Stephen Haw sets out the history of the city of Beijing, charting the course of its development from its early roots before 2000 BC to its contemporary position as capital of the People's Republic of China.
Haw, a well-established author on China, outlines the establishment of the earliest cities in the years before 1000 BC, its status as regional capital during most of the long Zhou dynasty, and its emergence as capital of the whole of China after the conquest of the Mongol invaders under Chenghiz Khan and his successors. He considers the city's assumption of its modern name `Beijing' under the Ming dynasty, conquest by the Manchus and the turbulent years of civil war that followed the collapse of the Qing dynasty in 1911, culminating in the communist revolution and Beijing's resumption of the role of capital of China in 1949.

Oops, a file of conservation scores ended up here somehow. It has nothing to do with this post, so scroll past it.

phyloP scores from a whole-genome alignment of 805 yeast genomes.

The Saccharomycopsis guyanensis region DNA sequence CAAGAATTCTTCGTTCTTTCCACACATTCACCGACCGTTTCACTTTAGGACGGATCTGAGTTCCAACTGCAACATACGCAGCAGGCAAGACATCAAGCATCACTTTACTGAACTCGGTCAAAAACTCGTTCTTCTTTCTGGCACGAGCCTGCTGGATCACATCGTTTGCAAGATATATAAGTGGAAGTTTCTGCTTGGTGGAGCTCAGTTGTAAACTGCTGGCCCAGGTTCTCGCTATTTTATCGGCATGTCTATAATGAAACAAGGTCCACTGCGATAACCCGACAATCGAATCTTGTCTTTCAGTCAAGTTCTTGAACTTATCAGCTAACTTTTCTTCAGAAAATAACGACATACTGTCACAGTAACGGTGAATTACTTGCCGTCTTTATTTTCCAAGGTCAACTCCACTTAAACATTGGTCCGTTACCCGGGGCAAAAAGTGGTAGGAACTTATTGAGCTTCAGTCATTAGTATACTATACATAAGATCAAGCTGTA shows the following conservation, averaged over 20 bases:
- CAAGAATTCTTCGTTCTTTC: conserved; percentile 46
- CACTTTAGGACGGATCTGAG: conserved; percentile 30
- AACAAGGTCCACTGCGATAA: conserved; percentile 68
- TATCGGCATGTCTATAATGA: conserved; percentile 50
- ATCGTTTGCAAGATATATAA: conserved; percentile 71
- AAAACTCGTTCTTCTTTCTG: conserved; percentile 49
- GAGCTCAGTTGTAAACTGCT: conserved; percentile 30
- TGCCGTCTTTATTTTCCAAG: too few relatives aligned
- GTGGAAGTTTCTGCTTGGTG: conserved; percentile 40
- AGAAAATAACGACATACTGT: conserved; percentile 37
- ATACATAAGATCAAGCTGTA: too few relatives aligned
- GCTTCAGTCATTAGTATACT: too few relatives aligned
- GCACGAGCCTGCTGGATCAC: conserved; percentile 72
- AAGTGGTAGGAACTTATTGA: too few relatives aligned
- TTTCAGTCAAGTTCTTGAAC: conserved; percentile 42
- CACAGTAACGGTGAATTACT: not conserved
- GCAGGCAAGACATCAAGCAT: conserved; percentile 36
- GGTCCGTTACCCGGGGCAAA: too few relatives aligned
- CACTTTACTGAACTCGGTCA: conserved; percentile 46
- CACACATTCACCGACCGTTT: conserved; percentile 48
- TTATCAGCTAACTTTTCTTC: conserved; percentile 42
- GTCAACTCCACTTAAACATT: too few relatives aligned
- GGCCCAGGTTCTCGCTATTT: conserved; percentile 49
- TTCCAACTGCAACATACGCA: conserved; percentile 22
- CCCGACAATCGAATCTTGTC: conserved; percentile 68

Overall, Haw gives an impressive account of the long and fascinating history of a city that is growing in prominence as an urban centre of global significance.
Stephen G Haw read Chinese at the University of Oxford and has an MA degree from the University of London. He first visited China in 1980 and lived in the country for two years as a student and teacher at the University of Shandong. He has since travelled extensively around the country. He is the author of numerous articles and several books.